She doesn't recognize him at first. She wakes up, disoriented and confused and in pain, and someone is leaning over her. "Franz," she says, in a voice that comes out faint and uncertain, not like her at all. The floor under her is hard and dirty, and she's hurting, but Franz is here with her and it'll be okay.
But the hand that takes her is cold, so cold, and when her vision clears and his face comes into view, she realizes that she was wrong. It's not Franz at all.
"Elisabeth," Death whispers. Smiling, he presses his lips to the back of her hand, and the vertigo increases. It's a familiar feeling, like coming home, like floating and falling and dreaming, without consequences or sorrow. She basks in it, welcomes it, but the urge to give in and let it take over is not as strong as it used to be.
She smiles at him as she withdraws her hand, weak but determined.
"Elisabeth, Elisabeth," he chides. It almost seems as if he's amused by her sad little attempt at rebellion. Only now does she notice his black-winged companions loitering nearby, drawing closer.
Death's hand brushes over her face, and she is proud of herself when she remains still under his caress. "Why do you make it so hard on yourself? It could be so easy. Just let go."
His voice echoes in her head, a persistent chorus of "let go", seductive at first but steadily growing louder and more demanding until it's too much. She pushes him away with all the strength she can muster. When she sees him stumble, his usual grace gone for a second, there's a surge of triumph in thinking that she did that. But then, she was always the one who could make him stumble, one way or the other, wasn't she? The thought invigorates and empowers her. It gives her the strength to say no, and she does.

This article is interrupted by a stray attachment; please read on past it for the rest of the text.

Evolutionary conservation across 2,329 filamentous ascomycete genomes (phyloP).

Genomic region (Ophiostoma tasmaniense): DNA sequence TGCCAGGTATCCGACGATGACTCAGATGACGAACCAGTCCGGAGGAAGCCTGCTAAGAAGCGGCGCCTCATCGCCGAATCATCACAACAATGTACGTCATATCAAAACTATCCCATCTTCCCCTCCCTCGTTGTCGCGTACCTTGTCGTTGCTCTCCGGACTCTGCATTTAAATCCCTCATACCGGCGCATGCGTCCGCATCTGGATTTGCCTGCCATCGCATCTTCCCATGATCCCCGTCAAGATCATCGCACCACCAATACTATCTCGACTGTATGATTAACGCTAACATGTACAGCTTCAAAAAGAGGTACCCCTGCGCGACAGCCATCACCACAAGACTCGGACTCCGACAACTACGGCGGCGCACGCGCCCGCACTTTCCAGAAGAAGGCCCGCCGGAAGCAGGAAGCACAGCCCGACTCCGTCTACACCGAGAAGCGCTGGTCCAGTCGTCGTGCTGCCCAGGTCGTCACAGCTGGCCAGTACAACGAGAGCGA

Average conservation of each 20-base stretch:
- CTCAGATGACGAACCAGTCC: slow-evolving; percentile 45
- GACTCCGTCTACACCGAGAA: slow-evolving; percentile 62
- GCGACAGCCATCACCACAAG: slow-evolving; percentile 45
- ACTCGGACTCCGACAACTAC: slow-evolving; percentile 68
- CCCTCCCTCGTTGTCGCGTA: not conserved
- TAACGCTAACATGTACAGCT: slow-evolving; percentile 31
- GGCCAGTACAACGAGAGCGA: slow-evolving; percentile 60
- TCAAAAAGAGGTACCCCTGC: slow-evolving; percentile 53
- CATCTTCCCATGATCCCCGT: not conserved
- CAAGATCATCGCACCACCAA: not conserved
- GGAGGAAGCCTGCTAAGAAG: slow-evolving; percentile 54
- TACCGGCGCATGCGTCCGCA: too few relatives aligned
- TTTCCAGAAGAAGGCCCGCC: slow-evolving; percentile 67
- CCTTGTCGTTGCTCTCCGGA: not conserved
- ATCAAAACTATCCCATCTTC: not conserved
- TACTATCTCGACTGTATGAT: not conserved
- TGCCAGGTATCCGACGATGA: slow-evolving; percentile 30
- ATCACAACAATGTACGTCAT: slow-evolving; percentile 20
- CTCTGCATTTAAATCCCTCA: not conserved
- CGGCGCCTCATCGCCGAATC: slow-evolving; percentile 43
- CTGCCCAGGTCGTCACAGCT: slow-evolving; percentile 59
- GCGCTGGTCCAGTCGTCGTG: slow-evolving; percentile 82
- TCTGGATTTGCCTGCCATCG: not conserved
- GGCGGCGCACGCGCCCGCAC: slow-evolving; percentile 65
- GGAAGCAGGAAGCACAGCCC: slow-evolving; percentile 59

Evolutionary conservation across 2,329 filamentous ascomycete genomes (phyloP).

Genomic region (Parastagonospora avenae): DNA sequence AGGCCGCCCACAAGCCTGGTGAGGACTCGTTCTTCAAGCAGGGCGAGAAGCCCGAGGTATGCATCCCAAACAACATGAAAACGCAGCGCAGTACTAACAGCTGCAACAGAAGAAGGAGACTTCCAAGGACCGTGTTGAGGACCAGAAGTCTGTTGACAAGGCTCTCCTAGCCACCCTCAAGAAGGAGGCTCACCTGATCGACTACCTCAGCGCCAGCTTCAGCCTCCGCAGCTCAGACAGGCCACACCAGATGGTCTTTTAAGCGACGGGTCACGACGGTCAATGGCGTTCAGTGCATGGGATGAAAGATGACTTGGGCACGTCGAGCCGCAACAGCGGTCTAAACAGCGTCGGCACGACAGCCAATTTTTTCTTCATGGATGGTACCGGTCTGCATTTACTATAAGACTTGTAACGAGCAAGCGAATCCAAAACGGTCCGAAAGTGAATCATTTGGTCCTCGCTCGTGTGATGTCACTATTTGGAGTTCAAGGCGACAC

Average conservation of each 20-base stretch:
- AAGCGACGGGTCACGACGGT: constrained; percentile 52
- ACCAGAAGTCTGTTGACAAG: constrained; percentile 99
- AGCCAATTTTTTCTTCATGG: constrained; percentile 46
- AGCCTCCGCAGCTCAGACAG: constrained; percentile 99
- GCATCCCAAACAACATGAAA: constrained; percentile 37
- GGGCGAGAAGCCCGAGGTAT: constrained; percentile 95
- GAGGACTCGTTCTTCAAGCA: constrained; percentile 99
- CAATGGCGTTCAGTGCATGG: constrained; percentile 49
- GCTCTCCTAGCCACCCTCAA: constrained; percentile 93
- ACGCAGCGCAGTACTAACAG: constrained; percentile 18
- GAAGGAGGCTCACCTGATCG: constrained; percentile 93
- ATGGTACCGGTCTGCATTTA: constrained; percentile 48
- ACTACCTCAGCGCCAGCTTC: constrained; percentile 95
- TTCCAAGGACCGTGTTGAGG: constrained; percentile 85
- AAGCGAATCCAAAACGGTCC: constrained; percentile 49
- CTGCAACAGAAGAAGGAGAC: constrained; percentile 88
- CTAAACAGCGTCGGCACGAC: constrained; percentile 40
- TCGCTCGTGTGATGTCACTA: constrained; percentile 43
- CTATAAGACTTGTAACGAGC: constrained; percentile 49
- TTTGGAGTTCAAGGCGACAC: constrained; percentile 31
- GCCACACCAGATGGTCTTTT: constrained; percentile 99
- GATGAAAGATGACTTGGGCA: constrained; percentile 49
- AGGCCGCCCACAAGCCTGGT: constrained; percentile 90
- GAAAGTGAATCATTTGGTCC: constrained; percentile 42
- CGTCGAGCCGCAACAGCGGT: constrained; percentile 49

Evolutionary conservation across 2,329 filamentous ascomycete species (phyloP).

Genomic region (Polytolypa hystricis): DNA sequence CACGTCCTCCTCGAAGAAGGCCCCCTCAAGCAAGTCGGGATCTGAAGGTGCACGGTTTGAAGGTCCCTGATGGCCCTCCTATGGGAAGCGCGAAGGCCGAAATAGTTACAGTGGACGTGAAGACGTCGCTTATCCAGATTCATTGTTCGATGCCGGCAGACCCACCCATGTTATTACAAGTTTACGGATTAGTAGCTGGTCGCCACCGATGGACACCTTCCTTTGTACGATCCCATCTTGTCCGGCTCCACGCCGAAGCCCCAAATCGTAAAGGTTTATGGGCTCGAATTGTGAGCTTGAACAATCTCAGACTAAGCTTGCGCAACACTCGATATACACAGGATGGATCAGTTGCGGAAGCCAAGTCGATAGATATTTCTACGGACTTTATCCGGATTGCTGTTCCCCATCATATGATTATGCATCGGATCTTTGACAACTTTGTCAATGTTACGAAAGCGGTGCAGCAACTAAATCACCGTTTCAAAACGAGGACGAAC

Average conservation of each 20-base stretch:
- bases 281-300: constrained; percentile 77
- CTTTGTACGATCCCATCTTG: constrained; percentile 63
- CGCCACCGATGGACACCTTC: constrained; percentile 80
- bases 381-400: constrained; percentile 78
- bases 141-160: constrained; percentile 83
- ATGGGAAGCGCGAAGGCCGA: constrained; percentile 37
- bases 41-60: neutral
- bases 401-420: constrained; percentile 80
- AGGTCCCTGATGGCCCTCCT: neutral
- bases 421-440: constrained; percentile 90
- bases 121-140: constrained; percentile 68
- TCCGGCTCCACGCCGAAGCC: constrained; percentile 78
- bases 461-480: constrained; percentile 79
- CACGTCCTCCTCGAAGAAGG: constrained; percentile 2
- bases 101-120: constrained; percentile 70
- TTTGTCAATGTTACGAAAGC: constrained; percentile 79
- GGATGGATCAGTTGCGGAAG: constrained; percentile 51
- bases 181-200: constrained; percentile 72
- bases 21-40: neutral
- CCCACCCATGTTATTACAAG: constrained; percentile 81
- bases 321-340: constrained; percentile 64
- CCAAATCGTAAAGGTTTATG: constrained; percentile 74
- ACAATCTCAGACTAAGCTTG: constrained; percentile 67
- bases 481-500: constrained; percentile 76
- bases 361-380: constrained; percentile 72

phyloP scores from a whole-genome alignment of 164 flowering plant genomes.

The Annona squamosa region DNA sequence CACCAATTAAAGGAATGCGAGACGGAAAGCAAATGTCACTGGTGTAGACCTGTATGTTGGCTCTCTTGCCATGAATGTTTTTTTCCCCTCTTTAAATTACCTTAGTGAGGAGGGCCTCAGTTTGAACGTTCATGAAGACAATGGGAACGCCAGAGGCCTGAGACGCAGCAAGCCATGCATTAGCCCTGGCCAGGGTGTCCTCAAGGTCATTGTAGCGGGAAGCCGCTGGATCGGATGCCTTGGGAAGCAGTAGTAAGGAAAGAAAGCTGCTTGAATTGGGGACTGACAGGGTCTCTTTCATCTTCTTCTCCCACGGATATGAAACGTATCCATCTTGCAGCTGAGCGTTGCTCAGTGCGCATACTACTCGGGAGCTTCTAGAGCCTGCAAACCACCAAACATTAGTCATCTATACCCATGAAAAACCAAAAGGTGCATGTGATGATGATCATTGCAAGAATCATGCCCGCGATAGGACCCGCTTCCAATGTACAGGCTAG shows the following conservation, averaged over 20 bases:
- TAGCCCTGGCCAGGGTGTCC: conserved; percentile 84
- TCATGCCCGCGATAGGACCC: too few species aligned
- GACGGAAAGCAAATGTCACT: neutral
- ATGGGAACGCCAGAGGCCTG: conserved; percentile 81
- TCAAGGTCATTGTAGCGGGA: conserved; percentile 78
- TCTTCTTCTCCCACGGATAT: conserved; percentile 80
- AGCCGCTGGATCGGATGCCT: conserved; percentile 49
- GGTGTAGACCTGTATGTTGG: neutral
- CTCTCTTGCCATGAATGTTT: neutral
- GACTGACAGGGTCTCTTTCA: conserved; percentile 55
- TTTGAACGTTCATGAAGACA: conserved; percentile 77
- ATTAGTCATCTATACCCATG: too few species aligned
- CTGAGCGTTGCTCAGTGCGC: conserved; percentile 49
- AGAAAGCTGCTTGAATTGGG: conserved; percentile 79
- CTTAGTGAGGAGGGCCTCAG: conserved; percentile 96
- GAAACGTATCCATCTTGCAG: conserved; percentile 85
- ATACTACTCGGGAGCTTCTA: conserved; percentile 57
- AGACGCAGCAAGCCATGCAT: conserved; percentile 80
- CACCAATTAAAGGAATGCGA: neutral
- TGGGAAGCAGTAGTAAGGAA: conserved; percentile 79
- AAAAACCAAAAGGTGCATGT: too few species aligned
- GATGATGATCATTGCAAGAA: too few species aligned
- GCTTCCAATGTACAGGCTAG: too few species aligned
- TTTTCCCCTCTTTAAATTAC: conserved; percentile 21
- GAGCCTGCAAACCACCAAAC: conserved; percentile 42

"No. Not like this. Not now, when there's still so much to do, so many adventures to have. Not when I finally have my freedom."
"Your freedom." The scorn on his face makes it obvious how much exactly he values this freedom of hers. "It's not freedom when you run away because you cannot face a man who loves his routine more than he'll ever love you, or the daughter you never loved enjoying her motherhood in a way you never did, or—"
But he doesn't. Of course he doesn't.
"It's not freedom when you run from one place to the next, always afraid that if you stop and look at yourself, you'll notice that you've become bitter and old and hard."
I am what you made me, she wants to tell him, but it would be a lie. She is what life made her, what her choices made her. And she never chose him then, did she?
And still, she won't– cannot let him have the last word on this. The smile on her face may be a little forced, but her voice is strong and triumphant. "And yet... bitter and old and hard, you still want me. You still desire me. You still wait for me."
He recoils, and she knows that her words have hit home. The victorious feeling that comes with it lasts until he draws himself up rigidly and his face becomes hard and cold.
"Perhaps. But I will not wait forever. I won't always want you." He turns around and he's gone, and his winged escort follows him like a veil that's dragged away.